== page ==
The New Convert and the Old Devotee
Both new converts and old devotees to a system or belief have a proclivity for becoming ideological. The new, because they're looking for cohesion. The old, because they've found it. In my experience, new converts, more often than old devotees, feel more inclined to regularly proclaim their ideology, but are also more easily swayed if the reasons for their allegiance can be met elsewhere.
Old devotees who constantly proclaim their ideological allegiance feel like new converts, which makes them seem immature and cringe. But, because they aren't new converts, even more so feel like lost souls forever trying to prove something that will never be proven (in part, because the thing they're trying to prove has nothing to do with their chosen ideology, and everything to do with their wanting to be recognized as a valid member of society. See "fear of death").
Mature, old devotees may hold strong beliefs, but keep ideology at bay due to their beliefs having come from lived experience, and because lived experience is at times soul crushing. Consequently, their strong beliefs are qualified by some well-earned humility. So, while an older devotee may profess strong beliefs from time to time, they sometimes have little need to rely on these proclamations for social validation.
The new convert is a different beast, all together.
The new convert veers toward the ideological as a form of protection. They need social validation, because, when you're young, social validation feels like a life and death issue. Old devotees who haven't come to terms with the fact that this is _mostly_ not true, may still feel the need to have that validation.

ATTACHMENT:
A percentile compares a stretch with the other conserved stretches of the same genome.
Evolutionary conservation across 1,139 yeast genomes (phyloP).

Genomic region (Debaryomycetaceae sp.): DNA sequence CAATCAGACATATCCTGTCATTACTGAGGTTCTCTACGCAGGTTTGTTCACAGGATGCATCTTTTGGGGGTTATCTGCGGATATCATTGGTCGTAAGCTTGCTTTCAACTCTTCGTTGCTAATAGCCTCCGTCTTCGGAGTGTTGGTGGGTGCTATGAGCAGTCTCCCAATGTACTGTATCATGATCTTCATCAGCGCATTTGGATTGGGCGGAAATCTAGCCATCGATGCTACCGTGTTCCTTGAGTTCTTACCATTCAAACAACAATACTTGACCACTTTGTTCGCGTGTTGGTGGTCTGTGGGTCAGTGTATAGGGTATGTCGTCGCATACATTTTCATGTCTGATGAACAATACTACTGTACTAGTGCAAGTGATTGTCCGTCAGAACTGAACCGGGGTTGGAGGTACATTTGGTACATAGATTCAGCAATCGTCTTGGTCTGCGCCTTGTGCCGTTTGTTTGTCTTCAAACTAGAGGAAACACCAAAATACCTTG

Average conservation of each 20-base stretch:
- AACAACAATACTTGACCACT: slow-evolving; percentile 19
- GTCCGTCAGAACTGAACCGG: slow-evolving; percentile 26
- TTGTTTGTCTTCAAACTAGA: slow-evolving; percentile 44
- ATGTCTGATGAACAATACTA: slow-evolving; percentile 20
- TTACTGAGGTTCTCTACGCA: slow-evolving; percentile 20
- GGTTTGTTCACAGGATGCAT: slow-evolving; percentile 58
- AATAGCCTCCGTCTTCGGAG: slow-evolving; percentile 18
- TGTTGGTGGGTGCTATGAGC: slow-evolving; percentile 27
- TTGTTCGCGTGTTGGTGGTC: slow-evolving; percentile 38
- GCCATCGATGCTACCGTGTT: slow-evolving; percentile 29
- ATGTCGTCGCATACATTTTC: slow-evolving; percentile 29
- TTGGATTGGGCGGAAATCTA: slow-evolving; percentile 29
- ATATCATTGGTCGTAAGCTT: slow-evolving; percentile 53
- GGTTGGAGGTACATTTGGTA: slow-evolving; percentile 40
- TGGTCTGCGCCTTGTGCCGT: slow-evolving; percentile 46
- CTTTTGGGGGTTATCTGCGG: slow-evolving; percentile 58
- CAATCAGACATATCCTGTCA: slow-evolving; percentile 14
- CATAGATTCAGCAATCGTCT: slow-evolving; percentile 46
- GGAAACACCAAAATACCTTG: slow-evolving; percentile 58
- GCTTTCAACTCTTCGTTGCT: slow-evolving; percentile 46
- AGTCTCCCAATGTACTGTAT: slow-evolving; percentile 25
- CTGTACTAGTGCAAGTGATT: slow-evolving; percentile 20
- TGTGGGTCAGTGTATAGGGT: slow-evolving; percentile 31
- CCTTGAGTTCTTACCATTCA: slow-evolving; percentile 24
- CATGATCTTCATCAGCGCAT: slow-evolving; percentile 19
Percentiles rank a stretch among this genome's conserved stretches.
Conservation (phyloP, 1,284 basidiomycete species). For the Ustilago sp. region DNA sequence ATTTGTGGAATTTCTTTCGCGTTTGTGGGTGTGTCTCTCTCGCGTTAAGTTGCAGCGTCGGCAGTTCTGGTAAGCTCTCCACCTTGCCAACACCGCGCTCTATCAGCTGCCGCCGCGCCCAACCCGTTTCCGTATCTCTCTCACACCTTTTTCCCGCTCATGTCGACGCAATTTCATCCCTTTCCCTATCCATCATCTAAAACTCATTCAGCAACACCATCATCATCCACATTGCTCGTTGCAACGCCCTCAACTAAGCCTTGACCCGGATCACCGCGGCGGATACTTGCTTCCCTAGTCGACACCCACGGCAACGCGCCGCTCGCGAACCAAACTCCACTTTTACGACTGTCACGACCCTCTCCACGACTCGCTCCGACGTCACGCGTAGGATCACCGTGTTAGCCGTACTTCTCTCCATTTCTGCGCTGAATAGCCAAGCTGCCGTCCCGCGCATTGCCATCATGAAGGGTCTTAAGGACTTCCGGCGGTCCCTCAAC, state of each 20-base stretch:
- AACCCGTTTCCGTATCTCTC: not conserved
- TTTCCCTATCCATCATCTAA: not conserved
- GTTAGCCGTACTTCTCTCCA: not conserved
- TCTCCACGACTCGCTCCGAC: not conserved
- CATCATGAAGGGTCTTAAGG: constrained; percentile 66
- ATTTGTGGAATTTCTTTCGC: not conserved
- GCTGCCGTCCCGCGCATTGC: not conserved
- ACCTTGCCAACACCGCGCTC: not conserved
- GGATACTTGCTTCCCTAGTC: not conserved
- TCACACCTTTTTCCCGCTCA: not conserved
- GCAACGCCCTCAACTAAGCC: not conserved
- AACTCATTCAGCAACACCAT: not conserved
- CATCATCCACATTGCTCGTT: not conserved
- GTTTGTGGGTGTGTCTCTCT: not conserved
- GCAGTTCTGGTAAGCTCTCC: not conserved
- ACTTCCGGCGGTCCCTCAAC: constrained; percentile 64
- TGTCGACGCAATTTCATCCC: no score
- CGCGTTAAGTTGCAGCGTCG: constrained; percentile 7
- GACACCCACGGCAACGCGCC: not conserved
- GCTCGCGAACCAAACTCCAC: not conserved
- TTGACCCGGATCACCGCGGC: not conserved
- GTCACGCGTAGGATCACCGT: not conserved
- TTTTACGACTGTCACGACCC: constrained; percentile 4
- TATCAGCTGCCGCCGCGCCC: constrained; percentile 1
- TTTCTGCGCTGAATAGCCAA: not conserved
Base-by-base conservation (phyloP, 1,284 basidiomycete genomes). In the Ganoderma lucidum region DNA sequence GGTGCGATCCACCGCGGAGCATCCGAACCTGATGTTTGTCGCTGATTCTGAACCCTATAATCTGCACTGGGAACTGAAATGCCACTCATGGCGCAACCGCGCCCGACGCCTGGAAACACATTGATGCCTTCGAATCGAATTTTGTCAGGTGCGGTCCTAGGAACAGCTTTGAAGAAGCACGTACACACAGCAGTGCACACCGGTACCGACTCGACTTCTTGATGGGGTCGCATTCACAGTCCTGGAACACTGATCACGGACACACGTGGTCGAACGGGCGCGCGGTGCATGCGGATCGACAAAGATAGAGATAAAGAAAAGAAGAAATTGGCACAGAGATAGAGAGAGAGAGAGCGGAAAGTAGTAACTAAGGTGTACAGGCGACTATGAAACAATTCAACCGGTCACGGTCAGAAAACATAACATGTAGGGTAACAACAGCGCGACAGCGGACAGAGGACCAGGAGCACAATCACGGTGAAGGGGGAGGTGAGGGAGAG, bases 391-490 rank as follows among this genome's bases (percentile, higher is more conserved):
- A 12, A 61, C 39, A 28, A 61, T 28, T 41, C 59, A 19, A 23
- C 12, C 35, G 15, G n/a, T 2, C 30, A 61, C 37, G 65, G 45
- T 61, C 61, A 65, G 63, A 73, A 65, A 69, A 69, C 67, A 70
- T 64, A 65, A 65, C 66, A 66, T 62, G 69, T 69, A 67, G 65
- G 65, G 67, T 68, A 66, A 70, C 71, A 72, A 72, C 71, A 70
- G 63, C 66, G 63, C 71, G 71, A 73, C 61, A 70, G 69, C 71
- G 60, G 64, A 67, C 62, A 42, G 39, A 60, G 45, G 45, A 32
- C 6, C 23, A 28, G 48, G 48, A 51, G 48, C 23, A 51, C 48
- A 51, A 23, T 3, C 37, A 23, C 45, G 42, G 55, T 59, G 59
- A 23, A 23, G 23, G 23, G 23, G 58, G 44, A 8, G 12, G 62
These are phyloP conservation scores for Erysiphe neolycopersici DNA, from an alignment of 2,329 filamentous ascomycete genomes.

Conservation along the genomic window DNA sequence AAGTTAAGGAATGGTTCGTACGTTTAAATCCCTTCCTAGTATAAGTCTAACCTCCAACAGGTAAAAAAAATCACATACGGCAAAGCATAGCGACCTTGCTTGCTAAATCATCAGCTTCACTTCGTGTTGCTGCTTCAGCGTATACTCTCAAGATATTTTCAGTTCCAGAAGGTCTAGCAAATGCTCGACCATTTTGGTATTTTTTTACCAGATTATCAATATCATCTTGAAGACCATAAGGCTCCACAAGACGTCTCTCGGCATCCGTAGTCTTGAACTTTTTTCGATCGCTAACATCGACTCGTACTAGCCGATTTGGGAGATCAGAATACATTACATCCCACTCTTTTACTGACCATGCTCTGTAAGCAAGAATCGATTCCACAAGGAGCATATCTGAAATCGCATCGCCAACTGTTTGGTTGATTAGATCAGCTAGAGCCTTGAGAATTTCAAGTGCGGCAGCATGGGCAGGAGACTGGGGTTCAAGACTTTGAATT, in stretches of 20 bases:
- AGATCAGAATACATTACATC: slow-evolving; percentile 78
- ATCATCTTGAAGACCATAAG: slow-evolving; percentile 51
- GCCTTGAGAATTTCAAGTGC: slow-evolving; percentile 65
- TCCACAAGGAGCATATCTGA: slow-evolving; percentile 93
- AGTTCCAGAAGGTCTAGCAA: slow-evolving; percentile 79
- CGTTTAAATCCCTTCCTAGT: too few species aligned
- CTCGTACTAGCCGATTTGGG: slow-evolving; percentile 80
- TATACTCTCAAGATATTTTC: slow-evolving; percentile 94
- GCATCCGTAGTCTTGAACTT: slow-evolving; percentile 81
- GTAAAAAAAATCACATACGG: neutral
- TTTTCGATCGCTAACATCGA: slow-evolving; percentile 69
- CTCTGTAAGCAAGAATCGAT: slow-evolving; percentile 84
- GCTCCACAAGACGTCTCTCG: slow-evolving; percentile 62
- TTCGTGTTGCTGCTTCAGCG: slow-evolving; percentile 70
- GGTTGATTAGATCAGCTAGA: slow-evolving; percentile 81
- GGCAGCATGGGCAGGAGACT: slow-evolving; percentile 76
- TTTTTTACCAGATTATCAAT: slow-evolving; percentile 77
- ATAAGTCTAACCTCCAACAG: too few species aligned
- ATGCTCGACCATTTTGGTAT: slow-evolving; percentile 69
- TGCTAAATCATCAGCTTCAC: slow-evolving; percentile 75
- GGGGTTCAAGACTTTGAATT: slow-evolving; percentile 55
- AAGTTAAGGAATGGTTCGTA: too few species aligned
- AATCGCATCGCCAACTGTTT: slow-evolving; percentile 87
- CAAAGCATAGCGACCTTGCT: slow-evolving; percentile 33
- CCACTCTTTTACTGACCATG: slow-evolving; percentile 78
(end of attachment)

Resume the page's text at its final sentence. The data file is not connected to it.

For the new convert, social validation often takes the form of simultaneously trying to insulate themselves from past beliefs and identify themselves with a set of new ones. The new convert is therefor preoccupied with cohesion. They are forever trying to make things fit.
Because the shift from old-way-of-thinking to new-way-of-thinking can feel like a rupturing of one's identity, the new convert scrambles to create a seamless identity in the hopes that this new identity will be both believable and acceptable. Second only to appearance, the quickest (and most base) way to project a coherent, believable identity is through the proclaiming of hard and fast beliefs. In online spaces, where appearance is in many cases an unavailable metric, the professing of belief systems is all a new convert has in their arsenal. So, they use rigid beliefs as a way to identify themselves.
An ideology may be understood as a "set of beliefs." Unlike regular ol' beliefs, an ideology tends to veer toward unwavering and inflexible beliefs. Used as the basis for political and religious doctrine, ideologies need to feel stable. They need to provide a foundation for decisions to be made.
New converts take ideological stances for these exact reasons. They're looking for something to stand on. They're looking for something to bolster them up. They're looking for something stable during the transition from one belief-identity to another. Unlike the monk who abandons the raft when they reach the shore, the new convert will often carry the raft wherever they go, protecting it at all costs, forever professing how it's the best raft one can buy.
In contrast, the old devotee, having spent more time both in the scene and on planet Earth, is often too tired to carry the raft. Instead, the wise, old devotee leaves the raft at the shore and lets their experience inform their proclamations.
A wise, old devotee is one who can (and will) skillfully oscillate between rigidity and flexibility (form and formlessness) when working with new converts. They know when to lean on the masters of old, when to proclaim their awesomeness, and when to throw them under the bus.
We like the wise, old devotee, whose job is to set an example for the new convert.